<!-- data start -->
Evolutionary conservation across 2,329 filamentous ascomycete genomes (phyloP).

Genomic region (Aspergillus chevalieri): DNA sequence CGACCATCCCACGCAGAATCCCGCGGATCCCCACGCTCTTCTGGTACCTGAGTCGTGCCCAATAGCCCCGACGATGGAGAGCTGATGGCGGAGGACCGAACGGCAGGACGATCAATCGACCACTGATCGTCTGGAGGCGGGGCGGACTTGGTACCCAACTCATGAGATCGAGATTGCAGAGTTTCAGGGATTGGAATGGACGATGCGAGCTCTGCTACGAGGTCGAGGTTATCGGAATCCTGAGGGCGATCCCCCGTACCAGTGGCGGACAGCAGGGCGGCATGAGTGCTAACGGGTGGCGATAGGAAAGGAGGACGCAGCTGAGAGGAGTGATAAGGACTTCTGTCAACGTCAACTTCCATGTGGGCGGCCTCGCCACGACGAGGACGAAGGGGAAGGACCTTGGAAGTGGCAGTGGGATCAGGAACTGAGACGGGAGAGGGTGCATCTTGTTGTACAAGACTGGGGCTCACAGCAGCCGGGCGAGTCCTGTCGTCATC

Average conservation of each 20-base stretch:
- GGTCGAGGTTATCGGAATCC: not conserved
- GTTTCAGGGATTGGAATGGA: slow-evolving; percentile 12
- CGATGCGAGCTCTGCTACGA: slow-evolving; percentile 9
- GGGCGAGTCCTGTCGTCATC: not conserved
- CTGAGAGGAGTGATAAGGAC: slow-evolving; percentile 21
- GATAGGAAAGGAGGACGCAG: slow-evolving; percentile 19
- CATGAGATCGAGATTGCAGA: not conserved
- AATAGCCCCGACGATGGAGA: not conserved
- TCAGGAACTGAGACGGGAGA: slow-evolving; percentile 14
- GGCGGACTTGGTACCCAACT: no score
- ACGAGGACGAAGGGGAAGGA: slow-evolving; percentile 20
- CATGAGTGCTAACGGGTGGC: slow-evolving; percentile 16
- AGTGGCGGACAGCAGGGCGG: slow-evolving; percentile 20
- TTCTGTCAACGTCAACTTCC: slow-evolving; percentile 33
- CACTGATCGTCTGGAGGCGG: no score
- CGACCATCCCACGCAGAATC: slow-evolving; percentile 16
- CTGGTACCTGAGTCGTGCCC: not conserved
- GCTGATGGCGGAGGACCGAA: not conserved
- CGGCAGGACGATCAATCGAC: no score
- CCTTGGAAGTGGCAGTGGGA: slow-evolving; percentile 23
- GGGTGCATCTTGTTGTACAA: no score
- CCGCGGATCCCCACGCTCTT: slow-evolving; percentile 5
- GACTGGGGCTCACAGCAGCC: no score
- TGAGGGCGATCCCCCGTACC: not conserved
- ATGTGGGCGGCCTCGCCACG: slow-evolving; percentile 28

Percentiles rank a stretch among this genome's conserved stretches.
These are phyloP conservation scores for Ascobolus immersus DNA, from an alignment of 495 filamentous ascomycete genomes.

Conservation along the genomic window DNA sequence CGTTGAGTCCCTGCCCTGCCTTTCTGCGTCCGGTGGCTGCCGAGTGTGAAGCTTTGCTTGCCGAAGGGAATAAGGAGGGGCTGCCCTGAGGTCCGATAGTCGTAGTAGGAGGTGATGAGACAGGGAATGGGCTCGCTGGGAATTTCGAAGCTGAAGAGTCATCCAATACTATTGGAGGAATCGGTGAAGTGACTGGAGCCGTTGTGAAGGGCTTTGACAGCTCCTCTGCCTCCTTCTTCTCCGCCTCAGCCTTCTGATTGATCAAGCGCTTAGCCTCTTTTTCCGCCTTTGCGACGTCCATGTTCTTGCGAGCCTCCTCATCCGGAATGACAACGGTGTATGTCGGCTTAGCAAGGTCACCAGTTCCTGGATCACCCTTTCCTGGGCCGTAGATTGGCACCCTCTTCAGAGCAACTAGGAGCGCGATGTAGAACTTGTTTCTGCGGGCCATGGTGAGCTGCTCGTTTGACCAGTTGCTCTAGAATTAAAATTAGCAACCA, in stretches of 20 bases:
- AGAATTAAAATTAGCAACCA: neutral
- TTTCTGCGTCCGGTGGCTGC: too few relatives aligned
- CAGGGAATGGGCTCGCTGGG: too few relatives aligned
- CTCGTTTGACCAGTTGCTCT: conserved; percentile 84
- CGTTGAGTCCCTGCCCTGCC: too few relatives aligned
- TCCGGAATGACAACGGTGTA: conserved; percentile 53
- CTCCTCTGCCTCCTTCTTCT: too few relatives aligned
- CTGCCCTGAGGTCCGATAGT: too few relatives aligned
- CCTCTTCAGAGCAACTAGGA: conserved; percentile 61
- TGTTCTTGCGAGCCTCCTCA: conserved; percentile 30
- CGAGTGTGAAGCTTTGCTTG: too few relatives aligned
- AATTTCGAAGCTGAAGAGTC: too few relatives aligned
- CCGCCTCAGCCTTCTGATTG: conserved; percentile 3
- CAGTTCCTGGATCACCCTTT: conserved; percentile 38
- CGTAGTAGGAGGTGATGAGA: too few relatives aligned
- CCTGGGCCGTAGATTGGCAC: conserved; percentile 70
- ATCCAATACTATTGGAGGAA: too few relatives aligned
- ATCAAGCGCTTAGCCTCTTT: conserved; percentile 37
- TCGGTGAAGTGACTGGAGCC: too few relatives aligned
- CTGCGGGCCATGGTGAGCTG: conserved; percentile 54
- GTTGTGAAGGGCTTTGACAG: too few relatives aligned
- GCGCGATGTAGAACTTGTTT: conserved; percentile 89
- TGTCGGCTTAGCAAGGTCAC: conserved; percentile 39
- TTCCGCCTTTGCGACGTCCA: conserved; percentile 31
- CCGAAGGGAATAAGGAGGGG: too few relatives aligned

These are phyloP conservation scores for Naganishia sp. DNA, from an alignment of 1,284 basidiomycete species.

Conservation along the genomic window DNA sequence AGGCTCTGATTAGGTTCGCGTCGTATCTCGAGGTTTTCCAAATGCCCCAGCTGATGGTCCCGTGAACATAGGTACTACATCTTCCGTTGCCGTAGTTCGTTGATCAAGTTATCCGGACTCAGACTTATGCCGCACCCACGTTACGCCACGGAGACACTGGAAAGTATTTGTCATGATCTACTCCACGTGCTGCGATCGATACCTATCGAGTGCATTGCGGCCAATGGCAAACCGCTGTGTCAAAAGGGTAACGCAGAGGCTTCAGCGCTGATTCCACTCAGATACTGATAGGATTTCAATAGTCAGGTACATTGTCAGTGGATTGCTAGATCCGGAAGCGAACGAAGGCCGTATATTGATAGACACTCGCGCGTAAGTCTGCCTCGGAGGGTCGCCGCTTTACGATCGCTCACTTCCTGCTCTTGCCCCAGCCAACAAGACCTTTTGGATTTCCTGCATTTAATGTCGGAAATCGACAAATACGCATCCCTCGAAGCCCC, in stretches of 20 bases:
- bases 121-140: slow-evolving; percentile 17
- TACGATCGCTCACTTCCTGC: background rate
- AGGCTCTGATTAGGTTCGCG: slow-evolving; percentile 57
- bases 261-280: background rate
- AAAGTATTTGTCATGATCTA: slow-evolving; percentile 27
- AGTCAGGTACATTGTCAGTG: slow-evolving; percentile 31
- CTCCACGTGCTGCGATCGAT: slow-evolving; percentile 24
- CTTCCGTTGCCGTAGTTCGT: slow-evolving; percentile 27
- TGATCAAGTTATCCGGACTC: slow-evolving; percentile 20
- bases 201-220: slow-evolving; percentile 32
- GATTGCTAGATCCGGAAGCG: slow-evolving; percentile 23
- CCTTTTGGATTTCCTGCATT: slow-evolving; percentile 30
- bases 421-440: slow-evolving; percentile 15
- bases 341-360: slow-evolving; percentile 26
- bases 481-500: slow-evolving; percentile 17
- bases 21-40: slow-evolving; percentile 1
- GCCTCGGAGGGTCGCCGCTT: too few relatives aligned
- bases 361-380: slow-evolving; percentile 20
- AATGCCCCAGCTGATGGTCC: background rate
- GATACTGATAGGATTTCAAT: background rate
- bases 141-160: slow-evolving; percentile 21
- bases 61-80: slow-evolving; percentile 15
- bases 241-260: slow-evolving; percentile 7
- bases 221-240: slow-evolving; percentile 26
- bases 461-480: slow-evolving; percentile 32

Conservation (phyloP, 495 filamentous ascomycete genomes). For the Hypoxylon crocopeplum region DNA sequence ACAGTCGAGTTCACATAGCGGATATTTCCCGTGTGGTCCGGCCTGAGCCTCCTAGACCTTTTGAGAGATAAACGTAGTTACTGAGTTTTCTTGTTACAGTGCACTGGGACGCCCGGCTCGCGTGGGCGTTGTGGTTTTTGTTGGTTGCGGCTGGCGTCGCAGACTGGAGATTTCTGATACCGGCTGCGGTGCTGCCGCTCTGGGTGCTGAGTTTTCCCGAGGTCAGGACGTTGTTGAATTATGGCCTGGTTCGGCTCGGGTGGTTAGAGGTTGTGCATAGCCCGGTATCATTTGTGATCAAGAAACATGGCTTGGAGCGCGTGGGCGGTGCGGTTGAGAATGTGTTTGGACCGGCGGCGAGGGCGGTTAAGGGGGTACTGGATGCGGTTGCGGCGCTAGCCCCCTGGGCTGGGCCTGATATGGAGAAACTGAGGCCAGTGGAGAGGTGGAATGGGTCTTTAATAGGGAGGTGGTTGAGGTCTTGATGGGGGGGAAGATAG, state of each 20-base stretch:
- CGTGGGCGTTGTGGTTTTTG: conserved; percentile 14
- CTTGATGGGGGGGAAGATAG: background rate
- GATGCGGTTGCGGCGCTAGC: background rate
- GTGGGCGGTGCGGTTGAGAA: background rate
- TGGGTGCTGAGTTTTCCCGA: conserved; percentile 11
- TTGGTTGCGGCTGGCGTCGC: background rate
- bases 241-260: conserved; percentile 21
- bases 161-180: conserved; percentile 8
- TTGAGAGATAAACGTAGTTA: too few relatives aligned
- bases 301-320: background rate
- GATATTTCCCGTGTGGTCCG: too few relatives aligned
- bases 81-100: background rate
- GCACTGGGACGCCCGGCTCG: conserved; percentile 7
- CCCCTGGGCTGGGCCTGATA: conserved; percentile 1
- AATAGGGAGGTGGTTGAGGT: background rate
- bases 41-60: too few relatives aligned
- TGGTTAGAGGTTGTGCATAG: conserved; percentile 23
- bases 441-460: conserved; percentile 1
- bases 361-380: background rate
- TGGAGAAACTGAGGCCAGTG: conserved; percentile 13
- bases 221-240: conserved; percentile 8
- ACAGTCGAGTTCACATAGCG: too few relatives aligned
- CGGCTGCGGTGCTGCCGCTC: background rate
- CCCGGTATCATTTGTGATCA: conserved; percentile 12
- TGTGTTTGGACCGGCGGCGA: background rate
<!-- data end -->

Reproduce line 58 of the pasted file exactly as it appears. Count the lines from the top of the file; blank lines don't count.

Conservation along the genomic window DNA sequence AGGCTCTGATTAGGTTCGCGTCGTATCTCGAGGTTTTCCAAATGCCCCAGCTGATGGTCCCGTGAACATAGGTACTACATCTTCCGTTGCCGTAGTTCGTTGATCAAGTTATCCGGACTCAGACTTATGCCGCACCCACGTTACGCCACGGAGACACTGGAAAGTATTTGTCATGATCTACTCCACGTGCTGCGATCGATACCTATCGAGTGCATTGCGGCCAATGGCAAACCGCTGTGTCAAAAGGGTAACGCAGAGGCTTCAGCGCTGATTCCACTCAGATACTGATAGGATTTCAATAGTCAGGTACATTGTCAGTGGATTGCTAGATCCGGAAGCGAACGAAGGCCGTATATTGATAGACACTCGCGCGTAAGTCTGCCTCGGAGGGTCGCCGCTTTACGATCGCTCACTTCCTGCTCTTGCCCCAGCCAACAAGACCTTTTGGATTTCCTGCATTTAATGTCGGAAATCGACAAATACGCATCCCTCGAAGCCCC, in stretches of 20 bases: